Since he took office in November 2020, President Joe Biden has repeatedly pushed for changes to Section 230 of the Communications Decency Act, one of the most fundamental regulations governing the internet. Last Thursday, during a “listening session” on tech platform accountability, he made his latest plea for this. The Biden administration has called for the elimination of the liability shield enjoyed by social media platforms in the distribution of third-party content, among other “fundamental principles for change” released on Thursday.
The intent of the 1996 passage of Section 230 was to protect kids from exposure to pornographic content online. Website owners were unable to take on the issue because of the era’s legal framework; any attempt to control internet content increased their civil culpability. In order to help with this issue, Congress codified Section 230 into law, making it possible for tech corporations and regular website owners to remove illegal or otherwise objectionable content without fear of legal repercussions.
The Internet as we know it now would not be possible without the protections provided by Section 230. Particularly for any business, running a social media platform would be a huge risk. Suppose the Wikimedia Foundation was directly liable for the actions of the millions of unpaid Wikipedia contributors. The site would likely disappear altogether. (Thank Section 230 for the opportunity to have you comment on our posts here at Gizmodo.)
In the past five years, Section 230 has been a major point of contention for both Republicans and Democrats, but for different reasons in each party. Many legislators now believe that the shelter afforded by this legal clause is too strong for the firms that host a vast quantity of problematic content, ranging from health and political disinformation to pages and groups inciting actual violence.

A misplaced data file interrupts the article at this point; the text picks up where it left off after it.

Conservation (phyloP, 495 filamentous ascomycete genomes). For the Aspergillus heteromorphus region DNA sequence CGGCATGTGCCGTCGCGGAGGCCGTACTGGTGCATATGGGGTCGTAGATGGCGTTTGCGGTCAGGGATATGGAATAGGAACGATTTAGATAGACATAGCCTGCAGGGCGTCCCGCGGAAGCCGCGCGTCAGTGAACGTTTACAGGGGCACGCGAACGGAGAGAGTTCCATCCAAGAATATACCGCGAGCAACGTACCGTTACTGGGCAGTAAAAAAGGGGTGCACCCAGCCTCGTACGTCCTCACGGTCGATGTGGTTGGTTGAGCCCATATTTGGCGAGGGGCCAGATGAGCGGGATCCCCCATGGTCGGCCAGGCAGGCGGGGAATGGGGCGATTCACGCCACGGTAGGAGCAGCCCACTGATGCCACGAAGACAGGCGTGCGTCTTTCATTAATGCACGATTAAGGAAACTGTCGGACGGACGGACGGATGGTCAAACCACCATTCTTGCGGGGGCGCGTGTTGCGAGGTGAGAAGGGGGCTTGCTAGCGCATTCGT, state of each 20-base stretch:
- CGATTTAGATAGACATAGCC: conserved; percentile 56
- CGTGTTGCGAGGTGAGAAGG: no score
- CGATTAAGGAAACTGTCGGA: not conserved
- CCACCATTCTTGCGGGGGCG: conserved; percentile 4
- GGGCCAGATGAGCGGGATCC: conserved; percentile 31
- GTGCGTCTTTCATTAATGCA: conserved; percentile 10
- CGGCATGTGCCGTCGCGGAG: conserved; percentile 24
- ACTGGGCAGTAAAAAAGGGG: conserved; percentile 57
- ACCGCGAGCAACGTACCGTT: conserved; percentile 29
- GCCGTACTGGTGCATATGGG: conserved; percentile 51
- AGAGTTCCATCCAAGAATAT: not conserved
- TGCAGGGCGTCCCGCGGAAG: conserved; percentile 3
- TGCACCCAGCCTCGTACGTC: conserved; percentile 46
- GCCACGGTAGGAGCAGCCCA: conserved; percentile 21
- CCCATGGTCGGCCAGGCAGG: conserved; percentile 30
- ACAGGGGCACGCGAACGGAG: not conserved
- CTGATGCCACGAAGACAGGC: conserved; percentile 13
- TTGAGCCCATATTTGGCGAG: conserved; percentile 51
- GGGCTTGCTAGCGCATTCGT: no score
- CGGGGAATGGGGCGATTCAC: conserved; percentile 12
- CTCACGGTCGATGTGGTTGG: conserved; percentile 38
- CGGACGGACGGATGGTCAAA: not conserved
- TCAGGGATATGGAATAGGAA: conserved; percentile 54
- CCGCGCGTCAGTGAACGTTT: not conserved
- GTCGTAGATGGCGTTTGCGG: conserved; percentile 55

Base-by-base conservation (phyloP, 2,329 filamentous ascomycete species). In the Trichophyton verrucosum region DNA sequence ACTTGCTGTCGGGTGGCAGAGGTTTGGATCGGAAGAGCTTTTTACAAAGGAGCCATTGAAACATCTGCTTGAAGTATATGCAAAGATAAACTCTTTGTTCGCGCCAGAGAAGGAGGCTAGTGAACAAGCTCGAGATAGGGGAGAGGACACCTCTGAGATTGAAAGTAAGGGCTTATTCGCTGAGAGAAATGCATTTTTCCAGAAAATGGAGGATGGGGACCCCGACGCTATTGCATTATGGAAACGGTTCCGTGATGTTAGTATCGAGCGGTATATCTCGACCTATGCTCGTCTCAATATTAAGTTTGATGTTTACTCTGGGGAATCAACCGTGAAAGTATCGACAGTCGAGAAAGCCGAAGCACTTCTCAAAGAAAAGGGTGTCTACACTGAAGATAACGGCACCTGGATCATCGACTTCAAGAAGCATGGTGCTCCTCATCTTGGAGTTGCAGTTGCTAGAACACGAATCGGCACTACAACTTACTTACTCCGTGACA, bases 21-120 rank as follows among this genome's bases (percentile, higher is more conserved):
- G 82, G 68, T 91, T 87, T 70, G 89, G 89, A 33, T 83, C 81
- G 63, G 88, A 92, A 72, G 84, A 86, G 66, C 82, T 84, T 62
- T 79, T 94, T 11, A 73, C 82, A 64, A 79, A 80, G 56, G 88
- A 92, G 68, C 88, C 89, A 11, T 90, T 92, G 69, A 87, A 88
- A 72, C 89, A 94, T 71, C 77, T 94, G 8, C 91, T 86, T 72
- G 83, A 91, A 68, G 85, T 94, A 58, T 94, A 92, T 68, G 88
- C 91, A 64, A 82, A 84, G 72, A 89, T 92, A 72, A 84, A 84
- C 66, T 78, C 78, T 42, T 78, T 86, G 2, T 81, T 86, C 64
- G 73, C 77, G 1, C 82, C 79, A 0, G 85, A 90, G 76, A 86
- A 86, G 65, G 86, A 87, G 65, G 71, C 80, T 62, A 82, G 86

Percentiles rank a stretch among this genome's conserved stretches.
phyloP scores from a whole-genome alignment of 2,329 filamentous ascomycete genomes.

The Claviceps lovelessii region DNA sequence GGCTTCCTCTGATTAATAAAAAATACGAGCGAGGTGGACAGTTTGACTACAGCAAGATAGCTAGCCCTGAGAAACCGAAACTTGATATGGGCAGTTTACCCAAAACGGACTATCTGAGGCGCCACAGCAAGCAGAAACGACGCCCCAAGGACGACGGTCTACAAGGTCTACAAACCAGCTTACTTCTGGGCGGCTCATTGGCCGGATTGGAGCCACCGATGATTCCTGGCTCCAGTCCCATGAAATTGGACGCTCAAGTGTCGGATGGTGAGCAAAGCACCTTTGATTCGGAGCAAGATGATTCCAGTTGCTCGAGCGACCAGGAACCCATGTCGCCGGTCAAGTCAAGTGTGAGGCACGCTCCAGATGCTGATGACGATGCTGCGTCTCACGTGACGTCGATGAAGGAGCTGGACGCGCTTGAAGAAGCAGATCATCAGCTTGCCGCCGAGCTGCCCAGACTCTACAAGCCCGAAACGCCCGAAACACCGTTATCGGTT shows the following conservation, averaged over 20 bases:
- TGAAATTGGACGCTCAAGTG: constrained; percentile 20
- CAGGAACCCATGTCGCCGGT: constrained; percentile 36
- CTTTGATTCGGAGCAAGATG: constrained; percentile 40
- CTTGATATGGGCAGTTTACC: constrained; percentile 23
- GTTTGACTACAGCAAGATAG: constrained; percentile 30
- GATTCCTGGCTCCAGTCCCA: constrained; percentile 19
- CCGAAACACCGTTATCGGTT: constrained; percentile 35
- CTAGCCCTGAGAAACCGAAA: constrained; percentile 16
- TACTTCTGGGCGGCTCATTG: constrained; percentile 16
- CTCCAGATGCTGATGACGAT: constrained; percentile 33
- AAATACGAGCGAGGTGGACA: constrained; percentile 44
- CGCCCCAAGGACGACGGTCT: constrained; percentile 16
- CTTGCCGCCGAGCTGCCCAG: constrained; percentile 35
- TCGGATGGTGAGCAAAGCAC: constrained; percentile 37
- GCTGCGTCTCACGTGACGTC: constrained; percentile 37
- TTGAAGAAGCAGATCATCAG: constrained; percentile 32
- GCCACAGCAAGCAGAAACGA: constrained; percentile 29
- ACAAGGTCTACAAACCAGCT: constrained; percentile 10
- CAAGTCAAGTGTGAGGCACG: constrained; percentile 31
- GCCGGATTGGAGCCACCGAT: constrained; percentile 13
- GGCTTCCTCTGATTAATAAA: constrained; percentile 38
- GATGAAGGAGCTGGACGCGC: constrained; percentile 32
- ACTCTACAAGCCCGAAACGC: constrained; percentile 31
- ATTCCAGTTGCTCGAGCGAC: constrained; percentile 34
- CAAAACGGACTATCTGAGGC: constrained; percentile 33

Many authorities maintain that tinkering with the underlying law poses serious risks that could lead to severe restrictions on internet free expression. Just think about what may happen to the volume of content that is removed from YouTube if the corporation had more reason to worry about being inundated with lawsuits.
Although social media platforms like Twitter and Facebook have already demonstrated some incompetence in separating potentially harmful content from innocuous posts, one can only speculate how much more commonplace unjustified account suspensions might become if companies like these were constantly threatened with financial loss.
Consequently, many digital rights organizations have sought non-legislative remedies to the problems of misinformation, racism, and violence on the major social media platforms, such as encouraging companies to create stronger filters and procedures internally. (It’s also important to note that these initiatives have generally resulted in negligible change.)
Biden’s consistent advocacy for Section 230 “reforms” stands in stark contrast to the rhetoric he employed to win the presidency. When writer Charlie Warzel pointed out that the rule was “foundational” to the contemporary internet, then-candidate Biden told the New York Times in January 2020 that it should be “revoked, immediately.” Biden reiterated, “That’s right.” That’s the way it should be said. And it ought to be canceled.”
With the help of his former press secretary, Jen Psaki, Vice President Joe Biden changed his viewpoint after being elected. He stopped using the word “revoke” and started using the word “reform.” Psaki told reporters in October 2021 that Biden favored “privacy and antitrust reforms as well as more transparency,” and she brought up the topic again in November 2021, this time in conjunction with criticisms of social media failures to crack down on misinformation pertaining to vaccines and elections.
On several other occasions since then, the White House has made vague references to Section 230. In particular, the emphasis placed this week on “big tech platforms” by officials in the White House at 1600 Pennsylvania Avenue stands out.
In recent years, a number of bills have been introduced that do just that, adopting language meant to distinguish large corporations like Google and Facebook from smaller mom-and-pop websites by reserving enforcement only for those with annual revenues of $US500 ($694) million or more, or with more than a billion users worldwide, respectively.
Though, one could argue that Biden does not have the authority to make the call on whether or not Section 230 is changed. That’s a task for Congress, I guess. By putting the issue in the spotlight and pressuring lawmakers to act, Biden is doing his job.
That goal has been the subject of numerous proposed laws from both parties in both houses, but so far none of them have been put to a vote. Many of these bills have had extremely nebulous or unnecessarily inflammatory language; the internet might be forgiven for being thankful for this.